Neighbor of teen shot by police now faces charges

By Paris Achen, Columbian courts reporter

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When police shot and killed a Vancouver 16-year-old on Jan. 25, they knew the boy had shot and wounded his neighbor.

Now, prosecutors believe they know the reason Douglas Combs pulled the trigger. And Combs' victim, William J. Toohey, 48, and Toohey's girlfriend are both facing felony charges related to the case.

Toohey, 48, of Vancouver faces charges of two counts of unlawful possession of a firearm, reckless endangerment, possession with intent to deliver marijuana, possession of a stolen firearm and second-degree possession of stolen property. He will be arraigned Friday.

His live-in girlfriend, Cora F. Whitebird, 51, faces charges of possession with intent to deliver marijuana and second-degree possession of stolen property.

Combs shot Toohey Jan. 25 at Toohey's residence in Hazel Dell, and detectives believe the shooting may have been related to the stolen items, according to Clark County sheriff's Sgt. Kevin Allais.

On Jan. 25-26 detectives searched the couple's residence and recovered a camera, rifle and laptop computer. They believe the items had been stolen during residential burglaries, Allais said. Detectives also seized marijuana, a digital scale and packaging material.

Detectives also learned that before Toohey was shot, he had accidentally discharged a firearm, propelling the round through a wall and into a neighbor's residence.

"Detectives surmise that the shooting of Toohey by Douglas Combs on the evening of Jan. 25th was not a random act of violence," Allais said. He said the stolen goods may have sparked a dispute between Combs and Toohey, resulting in the shooting.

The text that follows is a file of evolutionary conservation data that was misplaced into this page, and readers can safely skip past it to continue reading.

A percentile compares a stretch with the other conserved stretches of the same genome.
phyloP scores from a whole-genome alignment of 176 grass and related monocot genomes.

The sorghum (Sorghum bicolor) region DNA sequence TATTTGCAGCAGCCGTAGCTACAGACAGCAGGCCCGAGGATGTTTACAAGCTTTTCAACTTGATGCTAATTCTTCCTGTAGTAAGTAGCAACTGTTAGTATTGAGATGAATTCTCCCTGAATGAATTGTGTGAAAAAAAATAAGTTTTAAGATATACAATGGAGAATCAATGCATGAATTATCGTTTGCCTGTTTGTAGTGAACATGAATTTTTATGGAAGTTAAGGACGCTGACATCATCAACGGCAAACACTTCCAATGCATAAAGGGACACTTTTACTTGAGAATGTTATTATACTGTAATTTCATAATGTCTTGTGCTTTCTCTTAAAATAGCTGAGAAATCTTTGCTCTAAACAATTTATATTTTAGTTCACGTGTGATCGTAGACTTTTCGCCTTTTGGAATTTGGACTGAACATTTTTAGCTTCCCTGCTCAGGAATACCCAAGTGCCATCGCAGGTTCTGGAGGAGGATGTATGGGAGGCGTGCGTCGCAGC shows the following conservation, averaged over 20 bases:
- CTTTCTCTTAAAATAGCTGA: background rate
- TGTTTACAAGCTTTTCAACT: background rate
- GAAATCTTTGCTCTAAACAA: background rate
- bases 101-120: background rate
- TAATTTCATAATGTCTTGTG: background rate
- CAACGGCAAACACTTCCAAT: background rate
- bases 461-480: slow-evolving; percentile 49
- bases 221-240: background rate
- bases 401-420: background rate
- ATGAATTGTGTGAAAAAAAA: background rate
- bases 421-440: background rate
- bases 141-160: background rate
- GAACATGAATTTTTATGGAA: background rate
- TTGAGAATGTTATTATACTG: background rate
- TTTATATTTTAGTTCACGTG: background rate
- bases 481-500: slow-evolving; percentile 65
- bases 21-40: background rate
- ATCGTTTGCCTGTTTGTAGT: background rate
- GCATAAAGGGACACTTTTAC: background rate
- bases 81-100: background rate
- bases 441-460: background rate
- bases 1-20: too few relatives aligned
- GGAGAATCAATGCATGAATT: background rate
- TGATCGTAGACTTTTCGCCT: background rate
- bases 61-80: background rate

The shooting and two armed robberies committed by Combs later that day triggered a manhunt that ended at 11:27 p.m. in Vancouver's Uptown Village.

Police shot Combs in the back in a parking lot near the intersection of 20th and C streets. Combs and a friend had just left Pop Culture, an alcohol-free soda store and music venue on Main Street. Police had received a tip that Combs was armed and would be attending a concert at the venue that night.

When Combs saw police, he fled. He reached his left hand into his waistband and pulled out what appeared to be a handgun, according to a report by the Clark County Prosecuting Attorney's Office. Combs made no effort to throw the weapon down. Instead, he began to move it across his body toward one of the officers, prompting officers to fire.

The Prosecuting Attorney's Office concluded that the officers' use of deadly force was justified.

Toohey and Whitebird were arrested June 28.

Paris Achen: 360-735-4551; http://twitter.com/Col_Courts;http://facebook.com/ColTrends;paris.achen@columbian.com.